The reason why I am reacting to these two journal articles that both appeared in the 2008 issue of IRRODL is that I was intrigued by the idea that one of these may be a unifying theory for Distance Education.
What got my attention was when Sushita Gokool-Ramdoo (2008) wrote:
"The premise of this article is that the Transactional Distance Theory (TDT) should be accepted as a global theory for the further development of distance education. Despite the fact that a transactional approach seems to be consciously or unconsciously adopted by theorists and practitioners alike, the reluctance to recognise it as a global theory has plunged distance education into a theoretical impasse from whence there has not been much development."
My understanding of "global theory" is that Gokool-Ramdoo is claiming that TDT is the unifying theory in DE. Much like the Theory of Relativity for Physics.
What is TDT?
TDT centers around the idea of transactional distance. What is transactional distance, pray tell? According to its main proponent Michael G. Moore (1997), it is not geographic distance but "psychological and communications space" between teacher and student. My simple brain understand this that whenever the course is designed such that the teacher and student perceive a wider transactional distance then learning is ineefective, and vice versa.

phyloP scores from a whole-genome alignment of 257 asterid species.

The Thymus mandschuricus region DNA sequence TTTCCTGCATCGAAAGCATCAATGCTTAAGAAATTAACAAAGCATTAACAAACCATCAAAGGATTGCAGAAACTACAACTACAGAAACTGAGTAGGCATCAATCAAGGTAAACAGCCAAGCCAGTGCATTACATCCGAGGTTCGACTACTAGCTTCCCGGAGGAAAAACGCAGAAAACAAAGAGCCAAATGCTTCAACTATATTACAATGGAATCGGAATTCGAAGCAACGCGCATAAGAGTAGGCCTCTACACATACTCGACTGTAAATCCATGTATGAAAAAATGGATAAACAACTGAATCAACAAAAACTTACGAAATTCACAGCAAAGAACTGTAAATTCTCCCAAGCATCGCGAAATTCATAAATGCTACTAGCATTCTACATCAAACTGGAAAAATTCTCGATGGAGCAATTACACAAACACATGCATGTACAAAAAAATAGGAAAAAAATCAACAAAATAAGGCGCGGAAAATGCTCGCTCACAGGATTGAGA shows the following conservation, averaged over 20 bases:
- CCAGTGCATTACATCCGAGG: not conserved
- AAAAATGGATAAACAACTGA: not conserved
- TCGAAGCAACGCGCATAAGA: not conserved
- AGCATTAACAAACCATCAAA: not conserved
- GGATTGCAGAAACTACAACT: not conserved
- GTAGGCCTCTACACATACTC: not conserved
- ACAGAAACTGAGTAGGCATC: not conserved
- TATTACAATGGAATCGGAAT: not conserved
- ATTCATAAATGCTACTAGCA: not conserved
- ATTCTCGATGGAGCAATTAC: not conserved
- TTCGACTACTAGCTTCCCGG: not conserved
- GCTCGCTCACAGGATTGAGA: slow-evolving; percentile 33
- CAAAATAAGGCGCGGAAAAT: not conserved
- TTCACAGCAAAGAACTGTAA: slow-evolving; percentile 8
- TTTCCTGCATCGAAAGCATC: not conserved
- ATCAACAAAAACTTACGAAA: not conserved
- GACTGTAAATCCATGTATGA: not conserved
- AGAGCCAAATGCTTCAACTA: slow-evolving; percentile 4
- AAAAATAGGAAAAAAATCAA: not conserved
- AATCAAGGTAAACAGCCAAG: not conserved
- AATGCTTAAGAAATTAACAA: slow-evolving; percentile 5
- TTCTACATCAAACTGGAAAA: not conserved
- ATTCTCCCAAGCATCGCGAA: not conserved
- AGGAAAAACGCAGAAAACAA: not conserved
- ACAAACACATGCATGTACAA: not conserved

Moore (1997) that there are three sets of "macro-factors" that determines the width of transactional distance. They are:
- Learner Autonomy
I think the formula is that higher structure increases TD, more dialogue decreases TD. So structure is proportional to TD (which is bad?) while dialogue is inversely proportional, (which is good?). Higher learner autonomy is needed when you have less structure and more dialogue, while lower learner autonomy (more control by teacher or institution) is needed when the course is designed with more structure and less dialogue. (I hope I got that correct.)
Simple isn't it?
Gokool-Ramdoo said that a global, comprehensive theory explicates all activities pertaining to distance education. And that Mooreâ€™s Transactional Distance Theory [is] the global theory that can explicate and ensure the sustainability of distance education in a technology-driven world.
What bothers me with that claim is the very simplicity of the learning phenomena that TDT is trying to explain. It appears to me that it focuses on a teacher-student relationship (pychologically) and assume a static content (or is it only me that assumes the assume that?). But the problem here is that the complexity of a networked learning environment had been chopped off. It reminds me of a classroom environment projected to distance education (a teacher and a student) without looking at the the classroom with no walls and no boundaries. Tha classroom that spills out into the world were dialogue does not only occur between teacher and student but also with the world.
The way TDT is logically structured reminds me of Eucledian geometry and descriptive statistics. Btw numerical statistics is the quantitative tool for measuring TD. The main problem with theories that are patterned after Eucledian geometry is that there is that in order to go beyond it you need to change the assumptions and create a new universe of ideas like Non-Eucledian Geometry and it's intersection of parallel lines.